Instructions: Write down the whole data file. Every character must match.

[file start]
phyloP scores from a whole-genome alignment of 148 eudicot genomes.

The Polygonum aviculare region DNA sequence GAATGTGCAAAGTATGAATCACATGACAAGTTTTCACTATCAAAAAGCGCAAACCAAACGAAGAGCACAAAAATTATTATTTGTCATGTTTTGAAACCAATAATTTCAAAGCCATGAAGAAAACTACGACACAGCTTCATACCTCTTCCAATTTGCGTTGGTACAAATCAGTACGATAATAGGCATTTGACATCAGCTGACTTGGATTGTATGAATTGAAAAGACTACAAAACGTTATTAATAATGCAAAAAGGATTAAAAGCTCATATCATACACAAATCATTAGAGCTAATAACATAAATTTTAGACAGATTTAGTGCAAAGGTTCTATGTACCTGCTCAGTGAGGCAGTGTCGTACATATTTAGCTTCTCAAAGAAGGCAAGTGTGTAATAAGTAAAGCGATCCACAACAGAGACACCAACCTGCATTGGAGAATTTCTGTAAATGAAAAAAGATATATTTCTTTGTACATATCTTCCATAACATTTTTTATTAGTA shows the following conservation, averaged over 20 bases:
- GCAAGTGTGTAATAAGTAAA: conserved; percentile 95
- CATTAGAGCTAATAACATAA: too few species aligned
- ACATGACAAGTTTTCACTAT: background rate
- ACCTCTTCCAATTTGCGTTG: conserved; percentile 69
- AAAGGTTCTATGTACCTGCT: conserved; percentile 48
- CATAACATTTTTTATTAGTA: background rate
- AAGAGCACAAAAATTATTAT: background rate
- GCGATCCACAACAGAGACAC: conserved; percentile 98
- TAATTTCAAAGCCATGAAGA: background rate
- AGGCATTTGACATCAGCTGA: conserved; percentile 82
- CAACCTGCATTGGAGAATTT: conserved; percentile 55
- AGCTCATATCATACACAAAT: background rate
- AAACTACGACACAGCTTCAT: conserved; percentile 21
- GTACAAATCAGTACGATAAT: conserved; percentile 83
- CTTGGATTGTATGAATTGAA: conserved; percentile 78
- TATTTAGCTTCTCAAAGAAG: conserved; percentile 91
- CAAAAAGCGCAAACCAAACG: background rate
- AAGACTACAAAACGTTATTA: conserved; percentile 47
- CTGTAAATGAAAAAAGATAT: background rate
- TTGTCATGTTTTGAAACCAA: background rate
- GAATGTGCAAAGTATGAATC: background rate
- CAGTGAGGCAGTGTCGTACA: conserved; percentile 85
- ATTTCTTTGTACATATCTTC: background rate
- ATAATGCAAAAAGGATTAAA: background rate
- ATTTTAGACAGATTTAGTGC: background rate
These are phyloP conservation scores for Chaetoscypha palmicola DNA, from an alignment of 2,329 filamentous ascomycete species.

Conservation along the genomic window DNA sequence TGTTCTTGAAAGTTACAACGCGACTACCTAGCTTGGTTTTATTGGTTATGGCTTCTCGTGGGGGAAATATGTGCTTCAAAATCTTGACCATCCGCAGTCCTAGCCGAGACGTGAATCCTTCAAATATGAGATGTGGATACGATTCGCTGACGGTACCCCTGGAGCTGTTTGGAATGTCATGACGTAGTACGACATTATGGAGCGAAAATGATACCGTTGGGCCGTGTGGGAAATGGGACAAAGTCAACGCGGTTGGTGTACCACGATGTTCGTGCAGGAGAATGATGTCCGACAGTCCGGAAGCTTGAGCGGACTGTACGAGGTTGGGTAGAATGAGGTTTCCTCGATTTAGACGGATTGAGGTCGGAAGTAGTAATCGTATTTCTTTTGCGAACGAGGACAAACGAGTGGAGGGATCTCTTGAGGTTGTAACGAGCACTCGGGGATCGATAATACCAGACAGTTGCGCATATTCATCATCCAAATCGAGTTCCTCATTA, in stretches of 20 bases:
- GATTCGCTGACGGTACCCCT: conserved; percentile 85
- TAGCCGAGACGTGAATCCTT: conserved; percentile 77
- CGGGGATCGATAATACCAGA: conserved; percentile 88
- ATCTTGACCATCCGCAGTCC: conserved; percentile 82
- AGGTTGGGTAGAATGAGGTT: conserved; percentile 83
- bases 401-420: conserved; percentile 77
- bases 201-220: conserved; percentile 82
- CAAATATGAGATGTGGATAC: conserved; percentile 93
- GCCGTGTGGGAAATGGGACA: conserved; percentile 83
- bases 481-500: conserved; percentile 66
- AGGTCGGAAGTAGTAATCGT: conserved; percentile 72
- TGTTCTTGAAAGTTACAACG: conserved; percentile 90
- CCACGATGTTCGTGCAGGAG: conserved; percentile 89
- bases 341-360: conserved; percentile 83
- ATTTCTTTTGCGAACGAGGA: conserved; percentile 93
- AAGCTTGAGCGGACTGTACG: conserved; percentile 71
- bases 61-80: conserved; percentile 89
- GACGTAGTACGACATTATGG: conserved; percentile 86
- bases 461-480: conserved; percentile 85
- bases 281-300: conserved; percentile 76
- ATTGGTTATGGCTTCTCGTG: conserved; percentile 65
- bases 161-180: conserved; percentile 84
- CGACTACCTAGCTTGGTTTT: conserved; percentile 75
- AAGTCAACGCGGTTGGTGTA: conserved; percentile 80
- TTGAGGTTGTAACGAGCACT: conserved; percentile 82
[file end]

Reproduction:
phyloP scores from a whole-genome alignment of 148 eudicot genomes.

The Polygonum aviculare region DNA sequence GAATGTGCAAAGTATGAATCACATGACAAGTTTTCACTATCAAAAAGCGCAAACCAAACGAAGAGCACAAAAATTATTATTTGTCATGTTTTGAAACCAATAATTTCAAAGCCATGAAGAAAACTACGACACAGCTTCATACCTCTTCCAATTTGCGTTGGTACAAATCAGTACGATAATAGGCATTTGACATCAGCTGACTTGGATTGTATGAATTGAAAAGACTACAAAACGTTATTAATAATGCAAAAAGGATTAAAAGCTCATATCATACACAAATCATTAGAGCTAATAACATAAATTTTAGACAGATTTAGTGCAAAGGTTCTATGTACCTGCTCAGTGAGGCAGTGTCGTACATATTTAGCTTCTCAAAGAAGGCAAGTGTGTAATAAGTAAAGCGATCCACAACAGAGACACCAACCTGCATTGGAGAATTTCTGTAAATGAAAAAAGATATATTTCTTTGTACATATCTTCCATAACATTTTTTATTAGTA shows the following conservation, averaged over 20 bases:
- GCAAGTGTGTAATAAGTAAA: conserved; percentile 95
- CATTAGAGCTAATAACATAA: too few species aligned
- ACATGACAAGTTTTCACTAT: background rate
- ACCTCTTCCAATTTGCGTTG: conserved; percentile 69
- AAAGGTTCTATGTACCTGCT: conserved; percentile 48
- CATAACATTTTTTATTAGTA: background rate
- AAGAGCACAAAAATTATTAT: background rate
- GCGATCCACAACAGAGACAC: conserved; percentile 98
- TAATTTCAAAGCCATGAAGA: background rate
- AGGCATTTGACATCAGCTGA: conserved; percentile 82
- CAACCTGCATTGGAGAATTT: conserved; percentile 55
- AGCTCATATCATACACAAAT: background rate
- AAACTACGACACAGCTTCAT: conserved; percentile 21
- GTACAAATCAGTACGATAAT: conserved; percentile 83
- CTTGGATTGTATGAATTGAA: conserved; percentile 78
- TATTTAGCTTCTCAAAGAAG: conserved; percentile 91
- CAAAAAGCGCAAACCAAACG: background rate
- AAGACTACAAAACGTTATTA: conserved; percentile 47
- CTGTAAATGAAAAAAGATAT: background rate
- TTGTCATGTTTTGAAACCAA: background rate
- GAATGTGCAAAGTATGAATC: background rate
- CAGTGAGGCAGTGTCGTACA: conserved; percentile 85
- ATTTCTTTGTACATATCTTC: background rate
- ATAATGCAAAAAGGATTAAA: background rate
- ATTTTAGACAGATTTAGTGC: background rate
These are phyloP conservation scores for Chaetoscypha palmicola DNA, from an alignment of 2,329 filamentous ascomycete species.

Conservation along the genomic window DNA sequence TGTTCTTGAAAGTTACAACGCGACTACCTAGCTTGGTTTTATTGGTTATGGCTTCTCGTGGGGGAAATATGTGCTTCAAAATCTTGACCATCCGCAGTCCTAGCCGAGACGTGAATCCTTCAAATATGAGATGTGGATACGATTCGCTGACGGTACCCCTGGAGCTGTTTGGAATGTCATGACGTAGTACGACATTATGGAGCGAAAATGATACCGTTGGGCCGTGTGGGAAATGGGACAAAGTCAACGCGGTTGGTGTACCACGATGTTCGTGCAGGAGAATGATGTCCGACAGTCCGGAAGCTTGAGCGGACTGTACGAGGTTGGGTAGAATGAGGTTTCCTCGATTTAGACGGATTGAGGTCGGAAGTAGTAATCGTATTTCTTTTGCGAACGAGGACAAACGAGTGGAGGGATCTCTTGAGGTTGTAACGAGCACTCGGGGATCGATAATACCAGACAGTTGCGCATATTCATCATCCAAATCGAGTTCCTCATTA, in stretches of 20 bases:
- GATTCGCTGACGGTACCCCT: conserved; percentile 85
- TAGCCGAGACGTGAATCCTT: conserved; percentile 77
- CGGGGATCGATAATACCAGA: conserved; percentile 88
- ATCTTGACCATCCGCAGTCC: conserved; percentile 82
- AGGTTGGGTAGAATGAGGTT: conserved; percentile 83
- bases 401-420: conserved; percentile 77
- bases 201-220: conserved; percentile 82
- CAAATATGAGATGTGGATAC: conserved; percentile 93
- GCCGTGTGGGAAATGGGACA: conserved; percentile 83
- bases 481-500: conserved; percentile 66
- AGGTCGGAAGTAGTAATCGT: conserved; percentile 72
- TGTTCTTGAAAGTTACAACG: conserved; percentile 90
- CCACGATGTTCGTGCAGGAG: conserved; percentile 89
- bases 341-360: conserved; percentile 83
- ATTTCTTTTGCGAACGAGGA: conserved; percentile 93
- AAGCTTGAGCGGACTGTACG: conserved; percentile 71
- bases 61-80: conserved; percentile 89
- GACGTAGTACGACATTATGG: conserved; percentile 86
- bases 461-480: conserved; percentile 85
- bases 281-300: conserved; percentile 76
- ATTGGTTATGGCTTCTCGTG: conserved; percentile 65
- bases 161-180: conserved; percentile 84
- CGACTACCTAGCTTGGTTTT: conserved; percentile 75
- AAGTCAACGCGGTTGGTGTA: conserved; percentile 80
- TTGAGGTTGTAACGAGCACT: conserved; percentile 82